Guest blogging gives you the opportunity to align your brand with authoritative publishers and brands, and gains you access to a new audience.

Content Strategy: The Foundation of a Link-Building Campaign

Earning or attracting inbound links starts with publishing truly amazing, quality, value-adding content. Quality is often defined differently depending on who you ask, but this sums up how search engines and people define high-quality.
The most common mistake I see business owners make is publishing low- or average-quality content. Such content usually only hurts your brand, and won’t attract any inbound links. Infographics, videos, and in-depth research articles are fantastic types of content that attract inbound links.
If you are engaging in a content strategy, evaluate whether the content is truly link-worthy. If you aren’t engaging in a content strategy, it’s time to get started. A content strategy lays the foundation for a link-building campaign, providing link-worthy content while also strengthening your brand’s authority and credibility, along with conversion rates.

Measuring Your Efforts

Metrics are critical to ensuring that your link building strategy is providing positive ROI. There are several tools that can help you measure the value you bring to the Web and your site through your links. Here are some tools to consider:
  • Google Analytics: Google Analytics is a valuable tool to anyone who is interested in SEO to any extent. Its offerings make it a one-stop shop for everything link and keyword-related. Some of its assets include traffic reports, SEO results according to Google, mobile traffic information, and in-page analytics. Use it to measure your organic search traffic, which should benefit from your link-building campaign.
  • Majestic SEO: Majestic SEO offers a wide variety of services, but its value to link builders comes in the form of a backlink checker. This feature can help individuals determine the number of backlinks detected by Web crawlers. Registered users of Majestic SEO can compare up to five URLs at the same time.
  • Google Webmaster Tools: Another essential tool for any SEO campaign, GWT allows you to view and download a list of inbound links detected by Google, along with the date the link was first discovered. Use this tool to determine which links are being counted by Google’s algorithm and when they were first detected by Google.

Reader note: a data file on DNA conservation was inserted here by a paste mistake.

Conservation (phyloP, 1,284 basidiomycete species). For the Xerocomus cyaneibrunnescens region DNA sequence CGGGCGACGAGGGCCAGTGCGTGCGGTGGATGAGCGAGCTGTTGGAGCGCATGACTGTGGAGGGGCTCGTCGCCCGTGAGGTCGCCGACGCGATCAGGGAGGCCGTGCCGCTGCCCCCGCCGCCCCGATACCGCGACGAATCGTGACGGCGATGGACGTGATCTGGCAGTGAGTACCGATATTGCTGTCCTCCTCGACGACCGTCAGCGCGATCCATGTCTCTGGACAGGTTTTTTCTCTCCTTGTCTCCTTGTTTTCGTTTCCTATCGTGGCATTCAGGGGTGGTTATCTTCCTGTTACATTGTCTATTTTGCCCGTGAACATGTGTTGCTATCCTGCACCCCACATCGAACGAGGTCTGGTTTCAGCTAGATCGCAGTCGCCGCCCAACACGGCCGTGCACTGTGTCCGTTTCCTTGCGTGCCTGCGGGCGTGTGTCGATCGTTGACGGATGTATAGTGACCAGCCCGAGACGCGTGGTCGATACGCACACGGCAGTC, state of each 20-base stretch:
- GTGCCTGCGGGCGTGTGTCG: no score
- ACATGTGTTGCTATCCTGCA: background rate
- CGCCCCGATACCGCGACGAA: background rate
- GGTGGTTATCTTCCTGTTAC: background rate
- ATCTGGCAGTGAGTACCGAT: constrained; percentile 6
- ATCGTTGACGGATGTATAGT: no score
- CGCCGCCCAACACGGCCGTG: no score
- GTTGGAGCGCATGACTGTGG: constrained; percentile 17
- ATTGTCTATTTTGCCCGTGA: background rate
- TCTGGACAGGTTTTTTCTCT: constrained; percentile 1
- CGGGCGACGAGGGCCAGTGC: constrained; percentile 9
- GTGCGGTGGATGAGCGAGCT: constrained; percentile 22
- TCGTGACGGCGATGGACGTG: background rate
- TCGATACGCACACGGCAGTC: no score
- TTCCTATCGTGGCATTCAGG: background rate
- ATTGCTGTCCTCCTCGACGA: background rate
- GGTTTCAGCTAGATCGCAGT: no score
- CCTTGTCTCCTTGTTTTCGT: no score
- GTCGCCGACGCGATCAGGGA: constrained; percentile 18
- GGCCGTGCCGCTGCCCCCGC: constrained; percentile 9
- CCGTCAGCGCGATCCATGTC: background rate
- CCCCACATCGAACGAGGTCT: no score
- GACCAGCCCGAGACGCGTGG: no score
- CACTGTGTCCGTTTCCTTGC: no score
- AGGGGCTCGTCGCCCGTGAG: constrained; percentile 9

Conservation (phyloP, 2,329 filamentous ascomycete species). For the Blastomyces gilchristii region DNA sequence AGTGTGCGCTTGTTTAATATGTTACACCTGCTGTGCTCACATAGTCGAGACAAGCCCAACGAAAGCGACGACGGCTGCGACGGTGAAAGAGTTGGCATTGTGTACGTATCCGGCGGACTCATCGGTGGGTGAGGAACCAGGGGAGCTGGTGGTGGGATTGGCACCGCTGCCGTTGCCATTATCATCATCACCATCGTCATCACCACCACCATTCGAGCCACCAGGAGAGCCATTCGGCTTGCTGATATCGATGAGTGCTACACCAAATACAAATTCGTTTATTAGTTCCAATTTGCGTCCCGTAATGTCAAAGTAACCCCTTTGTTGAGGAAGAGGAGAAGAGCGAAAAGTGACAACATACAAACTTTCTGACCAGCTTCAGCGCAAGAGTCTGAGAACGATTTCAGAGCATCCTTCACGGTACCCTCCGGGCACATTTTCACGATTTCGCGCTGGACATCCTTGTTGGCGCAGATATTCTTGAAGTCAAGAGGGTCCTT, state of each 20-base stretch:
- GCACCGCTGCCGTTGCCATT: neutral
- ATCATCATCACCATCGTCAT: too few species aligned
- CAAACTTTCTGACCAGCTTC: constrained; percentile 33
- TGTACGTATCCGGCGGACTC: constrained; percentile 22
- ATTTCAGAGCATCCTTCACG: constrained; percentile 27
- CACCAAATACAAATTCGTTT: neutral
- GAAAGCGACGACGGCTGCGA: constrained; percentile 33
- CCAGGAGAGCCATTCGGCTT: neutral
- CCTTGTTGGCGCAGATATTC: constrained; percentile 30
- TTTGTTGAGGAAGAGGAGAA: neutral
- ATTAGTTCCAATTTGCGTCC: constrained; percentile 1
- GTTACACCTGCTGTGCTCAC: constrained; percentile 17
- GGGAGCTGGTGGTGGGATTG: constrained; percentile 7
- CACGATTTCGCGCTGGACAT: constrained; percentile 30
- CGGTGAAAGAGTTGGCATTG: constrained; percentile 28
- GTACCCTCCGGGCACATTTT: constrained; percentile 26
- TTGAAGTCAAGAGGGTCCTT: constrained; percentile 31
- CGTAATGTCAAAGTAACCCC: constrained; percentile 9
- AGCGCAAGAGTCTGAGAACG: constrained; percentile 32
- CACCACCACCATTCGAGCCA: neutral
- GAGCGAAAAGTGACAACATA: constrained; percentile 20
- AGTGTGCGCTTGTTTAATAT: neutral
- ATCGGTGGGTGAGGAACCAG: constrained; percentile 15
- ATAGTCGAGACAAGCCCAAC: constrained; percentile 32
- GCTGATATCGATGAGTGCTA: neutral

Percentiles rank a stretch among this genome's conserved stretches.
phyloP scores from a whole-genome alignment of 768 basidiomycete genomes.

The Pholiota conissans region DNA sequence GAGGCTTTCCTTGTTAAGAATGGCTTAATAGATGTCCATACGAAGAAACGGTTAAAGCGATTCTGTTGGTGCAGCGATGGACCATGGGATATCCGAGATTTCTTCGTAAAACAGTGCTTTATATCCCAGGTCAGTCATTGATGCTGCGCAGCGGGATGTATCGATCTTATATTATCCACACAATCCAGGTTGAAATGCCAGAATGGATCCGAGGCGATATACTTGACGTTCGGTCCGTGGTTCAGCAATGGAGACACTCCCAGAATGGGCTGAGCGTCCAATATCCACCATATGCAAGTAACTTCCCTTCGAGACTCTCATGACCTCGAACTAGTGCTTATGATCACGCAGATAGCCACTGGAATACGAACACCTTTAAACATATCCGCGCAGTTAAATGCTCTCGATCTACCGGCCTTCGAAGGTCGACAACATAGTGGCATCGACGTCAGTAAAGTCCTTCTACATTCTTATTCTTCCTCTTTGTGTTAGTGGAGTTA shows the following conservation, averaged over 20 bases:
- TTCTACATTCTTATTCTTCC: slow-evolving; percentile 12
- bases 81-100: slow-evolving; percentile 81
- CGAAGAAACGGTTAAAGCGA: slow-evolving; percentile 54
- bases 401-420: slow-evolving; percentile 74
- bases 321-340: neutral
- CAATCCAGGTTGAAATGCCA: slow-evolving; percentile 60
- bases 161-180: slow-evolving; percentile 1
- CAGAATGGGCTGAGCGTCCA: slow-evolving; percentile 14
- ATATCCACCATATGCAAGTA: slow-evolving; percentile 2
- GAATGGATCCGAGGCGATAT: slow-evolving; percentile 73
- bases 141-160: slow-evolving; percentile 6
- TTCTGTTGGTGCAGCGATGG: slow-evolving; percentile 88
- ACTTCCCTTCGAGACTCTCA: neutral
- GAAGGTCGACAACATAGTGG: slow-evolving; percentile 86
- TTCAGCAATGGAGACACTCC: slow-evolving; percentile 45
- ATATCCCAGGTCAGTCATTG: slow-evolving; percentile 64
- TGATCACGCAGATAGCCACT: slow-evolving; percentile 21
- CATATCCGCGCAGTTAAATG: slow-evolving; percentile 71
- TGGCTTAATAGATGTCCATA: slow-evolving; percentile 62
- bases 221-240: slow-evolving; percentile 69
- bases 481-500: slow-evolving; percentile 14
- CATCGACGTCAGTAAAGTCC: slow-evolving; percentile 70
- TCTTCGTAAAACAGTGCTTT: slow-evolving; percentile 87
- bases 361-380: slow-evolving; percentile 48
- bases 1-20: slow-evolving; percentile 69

• Screaming Frog: This SEO website crawler has a handy "list mode" that allows you to crawl a list of links (for instance, a list you download from Google Webmaster Tools). The output contains just about every piece of data you could ever dream of, relating to each link.
Whether you use free tools or pay for extra insights, gauging the performance of any marketing campaign is essential; and this this true for link-building campaigns, too. Deciding on a definitive way to assess your campaign can help you determine where you need to make improvements.

Creating Goals and Planning Ahead

It takes trial and error in order to determine which strategies work best for your particular niche/industry and audience in terms of attracting high-quality links. Use the information from your tools to assess trends. Which links and anchor texts seemed to be popular or attract the most referral clicks? What items were most clicked, and at what times of day were people visiting your site? It’s this type of information that can help you refine your strategy for the future.
Having a critical eye can help ensure that you’re always working toward improving the ROI of your efforts. As Google and other search engines continue to evolve, your strategy may need to change, but one thing’s certain: Google will never penalize or suppress quality content from its ranking algorithm. Start with quality, and design your link-building campaign from there.

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Wednesday, December 24, 2014

Advanced SEO for JavaScript Sites: Snapshot Pages

As JavaScript becomes ever more integrated with HTML on the Web, SEOs need to develop an understanding of how to make JavaScript sites search-friendly.
We covered some basic approaches to SEO for JavaScript in an earlier post. However, a complex subject deserves an in-depth treatment. So let’s look at the specifics behind the emerging #! / snapshots approach to JavaScript sites.

Do You Even Need to Do This?

Search engines are processing more and more JavaScript every day. That doesn’t mean that your AngularJS site will be indexed and ranked, however. The engines are now parsing some JavaScript, but complete indexing of all states of JavaScript Web apps seems a long way off. If your JavaScript is running in the browser and pulling content from the database, odds are the engines won’t see it.

Prerendering Snapshot Pages and Bot-Specific Serving

This is perhaps the most popular approach for client-side JavaScript SEO issues. The basic flow is as follows:
  1. Detect search engine bots, either by looking at the URL if you used #! ("hashbang") or by simply checking the user agent of the request.